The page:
Published: December 30, 2021 on our newsletter Security Fraud News & Alerts Newsletter.
The Colonial Pipeline attack brought threat groups into focus for many Americans. It was the largest cyberattack on critical oil infrastructure in U.S. history and a huge wake-up call. In some ways it was like a Hollywood disaster movie come to life, capable of bringing our most basic needs like water, electricity, and fuel to a dead stop. And now, “ChamelGang” APT (advanced persistent threat) group is attacking critical infrastructure in the U.S. and other countries.
This previously unknown APT group was dubbed ChamelGang by Positive Technologies cybersecurity for its chameleon-like ability to disguise “its malware and network infrastructure under legitimate services of Microsoft, TrendMicro, McAfee, IBM, and Google” as lures. But it’s what ChamelGang does with those chameleon capabilities, including successful attacks on critical infrastructure worldwide that many countries are rightly concerned about.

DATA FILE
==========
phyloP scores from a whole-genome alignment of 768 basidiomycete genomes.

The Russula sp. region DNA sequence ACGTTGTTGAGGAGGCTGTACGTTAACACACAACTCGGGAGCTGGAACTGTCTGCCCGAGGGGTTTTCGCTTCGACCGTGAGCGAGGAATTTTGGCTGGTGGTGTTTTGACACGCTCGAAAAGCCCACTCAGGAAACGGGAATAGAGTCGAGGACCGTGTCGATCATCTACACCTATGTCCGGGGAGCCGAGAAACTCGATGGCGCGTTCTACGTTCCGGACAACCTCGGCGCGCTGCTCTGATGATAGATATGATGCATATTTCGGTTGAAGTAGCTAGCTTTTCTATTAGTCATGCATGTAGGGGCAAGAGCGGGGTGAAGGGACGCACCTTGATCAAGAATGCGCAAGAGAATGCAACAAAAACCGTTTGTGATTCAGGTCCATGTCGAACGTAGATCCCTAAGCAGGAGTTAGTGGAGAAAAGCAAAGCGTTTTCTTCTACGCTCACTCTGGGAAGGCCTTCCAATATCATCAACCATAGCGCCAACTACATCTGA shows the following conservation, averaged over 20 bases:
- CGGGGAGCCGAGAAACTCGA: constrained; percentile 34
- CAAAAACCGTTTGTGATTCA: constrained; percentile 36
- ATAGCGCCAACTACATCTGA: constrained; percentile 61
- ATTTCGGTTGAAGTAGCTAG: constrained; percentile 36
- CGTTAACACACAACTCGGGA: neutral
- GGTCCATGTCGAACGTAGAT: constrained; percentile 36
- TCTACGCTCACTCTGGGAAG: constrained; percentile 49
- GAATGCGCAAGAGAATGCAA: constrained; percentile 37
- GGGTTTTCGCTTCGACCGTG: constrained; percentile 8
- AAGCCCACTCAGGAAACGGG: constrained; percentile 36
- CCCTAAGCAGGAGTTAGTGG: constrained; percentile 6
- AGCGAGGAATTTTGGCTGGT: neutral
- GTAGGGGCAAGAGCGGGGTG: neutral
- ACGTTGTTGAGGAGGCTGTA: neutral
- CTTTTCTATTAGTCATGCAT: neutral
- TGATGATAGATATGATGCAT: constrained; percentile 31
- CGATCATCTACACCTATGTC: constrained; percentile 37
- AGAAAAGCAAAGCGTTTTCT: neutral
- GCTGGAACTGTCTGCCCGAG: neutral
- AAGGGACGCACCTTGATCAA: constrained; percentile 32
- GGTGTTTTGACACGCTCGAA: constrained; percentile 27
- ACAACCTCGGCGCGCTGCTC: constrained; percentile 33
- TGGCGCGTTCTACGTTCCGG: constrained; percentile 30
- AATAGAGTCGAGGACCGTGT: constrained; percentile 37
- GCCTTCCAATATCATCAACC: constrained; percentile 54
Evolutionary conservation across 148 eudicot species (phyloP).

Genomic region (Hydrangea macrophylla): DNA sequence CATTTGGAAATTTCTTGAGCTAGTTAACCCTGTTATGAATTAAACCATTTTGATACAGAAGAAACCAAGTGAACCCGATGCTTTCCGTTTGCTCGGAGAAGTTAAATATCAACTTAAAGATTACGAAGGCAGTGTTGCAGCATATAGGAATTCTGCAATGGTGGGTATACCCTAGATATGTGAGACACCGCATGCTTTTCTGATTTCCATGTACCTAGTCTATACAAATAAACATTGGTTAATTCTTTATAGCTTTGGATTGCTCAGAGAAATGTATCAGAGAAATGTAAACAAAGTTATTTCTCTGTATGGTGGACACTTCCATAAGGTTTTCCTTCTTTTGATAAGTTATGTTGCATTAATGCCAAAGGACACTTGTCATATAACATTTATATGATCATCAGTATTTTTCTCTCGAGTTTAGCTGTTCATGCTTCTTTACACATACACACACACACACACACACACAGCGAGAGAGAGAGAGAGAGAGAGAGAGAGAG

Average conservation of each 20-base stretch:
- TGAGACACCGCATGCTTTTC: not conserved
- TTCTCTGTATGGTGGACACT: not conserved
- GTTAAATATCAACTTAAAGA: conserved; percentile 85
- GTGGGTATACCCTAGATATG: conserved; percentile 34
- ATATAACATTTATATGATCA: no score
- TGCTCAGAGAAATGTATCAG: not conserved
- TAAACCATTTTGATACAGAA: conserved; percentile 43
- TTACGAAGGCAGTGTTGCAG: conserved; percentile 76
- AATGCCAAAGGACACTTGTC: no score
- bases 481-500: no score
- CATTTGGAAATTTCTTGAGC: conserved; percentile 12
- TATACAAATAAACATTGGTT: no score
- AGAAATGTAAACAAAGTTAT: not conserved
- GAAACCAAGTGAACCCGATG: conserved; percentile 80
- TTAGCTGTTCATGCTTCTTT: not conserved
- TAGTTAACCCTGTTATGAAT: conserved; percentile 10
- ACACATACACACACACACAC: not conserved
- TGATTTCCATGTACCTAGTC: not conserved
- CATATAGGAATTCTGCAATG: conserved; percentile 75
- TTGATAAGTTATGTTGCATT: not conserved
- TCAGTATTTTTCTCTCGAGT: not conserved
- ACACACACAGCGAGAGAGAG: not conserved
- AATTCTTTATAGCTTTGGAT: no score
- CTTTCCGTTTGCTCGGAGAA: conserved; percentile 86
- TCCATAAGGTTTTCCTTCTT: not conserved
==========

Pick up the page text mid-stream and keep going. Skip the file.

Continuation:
How does this group end up on the networks of these organizations? Most likely via phishing. This is still the top way malware ends up on anything. So, it’s always a good idea to ensure all users on the network are trained in spotting phishing attempts. Ongoing cybersecurity awareness training is your best defense. This should occur on an ongoing basis, as threats, including the ones by this group, tend to evolve over time. New groups appear, seemingly out of nowhere, and threats change. A one and done approach doesn’t cut it these days.
ChamelGang has been identified as the APT behind a string of attacks on fuel, energy, and aviation production industries in Russia, the U.S., India, Nepal, Taiwan, and Japan. According to the Head of Threat Analysis at Positive Technologies, ChamelGang’s critical network data theft “…consequences are serious: Most often such attacks lead to financial or data loss—in 84% of all cases last year, the attacks were specifically created to steal data, and that causes major financial and reputational damage.” For the victimized countries involved, the job of cleaning up from the damage of these attacks can be long and complicated.
Recent research by Positive Technologies finds attackers accessed 91% of industrial organizations’ corporate networks. Knowing this, the full effect of how things will play-out with ChamelGang and other APT groups attacking critical infrastructure worldwide is yet to be seen.
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